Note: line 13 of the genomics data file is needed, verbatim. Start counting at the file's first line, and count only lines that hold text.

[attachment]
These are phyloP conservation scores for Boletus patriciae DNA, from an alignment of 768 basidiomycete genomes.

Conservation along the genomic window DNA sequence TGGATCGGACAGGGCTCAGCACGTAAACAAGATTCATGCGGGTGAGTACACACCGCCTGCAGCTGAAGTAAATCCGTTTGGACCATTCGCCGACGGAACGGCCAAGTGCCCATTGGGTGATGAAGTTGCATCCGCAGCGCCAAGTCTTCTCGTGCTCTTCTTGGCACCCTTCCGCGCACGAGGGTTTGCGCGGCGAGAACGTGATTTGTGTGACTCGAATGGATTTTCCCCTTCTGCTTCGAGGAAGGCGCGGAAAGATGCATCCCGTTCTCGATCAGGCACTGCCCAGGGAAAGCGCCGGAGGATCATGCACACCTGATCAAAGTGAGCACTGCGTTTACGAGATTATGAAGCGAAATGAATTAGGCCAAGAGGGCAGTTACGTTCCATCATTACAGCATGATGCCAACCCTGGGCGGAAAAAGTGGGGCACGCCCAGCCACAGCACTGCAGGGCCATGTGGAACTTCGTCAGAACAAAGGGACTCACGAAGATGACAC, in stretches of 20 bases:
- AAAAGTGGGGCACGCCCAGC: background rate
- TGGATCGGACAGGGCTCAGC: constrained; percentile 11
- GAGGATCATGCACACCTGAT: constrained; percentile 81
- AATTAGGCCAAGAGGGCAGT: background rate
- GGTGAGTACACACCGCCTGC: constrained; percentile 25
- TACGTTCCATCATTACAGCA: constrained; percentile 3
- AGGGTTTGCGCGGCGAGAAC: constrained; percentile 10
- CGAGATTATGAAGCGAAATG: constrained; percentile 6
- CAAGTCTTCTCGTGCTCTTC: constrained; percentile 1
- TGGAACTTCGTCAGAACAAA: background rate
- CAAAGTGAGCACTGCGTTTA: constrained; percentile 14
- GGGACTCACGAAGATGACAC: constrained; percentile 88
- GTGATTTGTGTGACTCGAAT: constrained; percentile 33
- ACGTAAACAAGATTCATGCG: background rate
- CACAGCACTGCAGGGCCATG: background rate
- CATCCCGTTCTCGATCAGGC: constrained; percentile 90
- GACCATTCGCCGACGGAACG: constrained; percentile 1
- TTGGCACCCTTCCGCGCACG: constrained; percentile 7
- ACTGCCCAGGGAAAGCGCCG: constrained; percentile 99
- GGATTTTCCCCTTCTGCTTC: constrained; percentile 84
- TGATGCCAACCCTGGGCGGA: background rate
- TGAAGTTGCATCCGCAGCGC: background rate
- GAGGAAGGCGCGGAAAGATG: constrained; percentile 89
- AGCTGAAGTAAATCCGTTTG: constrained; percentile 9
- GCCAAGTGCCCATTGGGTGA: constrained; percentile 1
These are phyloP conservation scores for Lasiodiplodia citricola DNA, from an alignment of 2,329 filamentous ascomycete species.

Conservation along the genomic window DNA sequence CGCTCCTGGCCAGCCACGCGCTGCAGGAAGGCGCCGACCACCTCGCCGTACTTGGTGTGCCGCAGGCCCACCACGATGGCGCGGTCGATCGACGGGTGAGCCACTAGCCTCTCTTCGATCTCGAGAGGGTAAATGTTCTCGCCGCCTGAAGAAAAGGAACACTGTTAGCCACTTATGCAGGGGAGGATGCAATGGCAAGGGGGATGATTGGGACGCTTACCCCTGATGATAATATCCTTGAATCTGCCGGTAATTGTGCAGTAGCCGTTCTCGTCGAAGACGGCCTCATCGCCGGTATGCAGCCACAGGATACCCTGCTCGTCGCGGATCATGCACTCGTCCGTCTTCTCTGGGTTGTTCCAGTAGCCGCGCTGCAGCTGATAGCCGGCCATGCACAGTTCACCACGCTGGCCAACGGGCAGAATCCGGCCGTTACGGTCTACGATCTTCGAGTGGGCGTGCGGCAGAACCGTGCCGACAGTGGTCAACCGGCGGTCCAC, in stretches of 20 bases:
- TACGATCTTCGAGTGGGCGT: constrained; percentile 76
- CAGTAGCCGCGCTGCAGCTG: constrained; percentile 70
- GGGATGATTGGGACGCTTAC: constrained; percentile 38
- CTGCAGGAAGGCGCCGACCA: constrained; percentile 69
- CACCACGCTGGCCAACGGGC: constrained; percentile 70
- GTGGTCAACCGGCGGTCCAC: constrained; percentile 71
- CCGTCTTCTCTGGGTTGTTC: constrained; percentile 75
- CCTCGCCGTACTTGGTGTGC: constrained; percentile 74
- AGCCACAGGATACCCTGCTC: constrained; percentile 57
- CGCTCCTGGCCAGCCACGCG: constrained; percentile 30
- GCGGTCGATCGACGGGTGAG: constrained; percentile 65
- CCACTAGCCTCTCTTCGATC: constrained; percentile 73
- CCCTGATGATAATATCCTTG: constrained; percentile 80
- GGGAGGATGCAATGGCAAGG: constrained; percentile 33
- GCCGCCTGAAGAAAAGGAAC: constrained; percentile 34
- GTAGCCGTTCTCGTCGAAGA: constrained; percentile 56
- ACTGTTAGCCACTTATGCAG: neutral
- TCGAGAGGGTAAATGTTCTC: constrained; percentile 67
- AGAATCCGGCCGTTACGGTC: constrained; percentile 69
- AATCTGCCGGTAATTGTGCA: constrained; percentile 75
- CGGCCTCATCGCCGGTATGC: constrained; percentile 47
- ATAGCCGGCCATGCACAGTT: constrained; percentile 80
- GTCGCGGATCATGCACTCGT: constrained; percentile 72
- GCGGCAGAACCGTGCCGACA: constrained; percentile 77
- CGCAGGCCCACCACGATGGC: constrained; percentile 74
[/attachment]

- CAAAGTGAGCACTGCGTTTA: constrained; percentile 14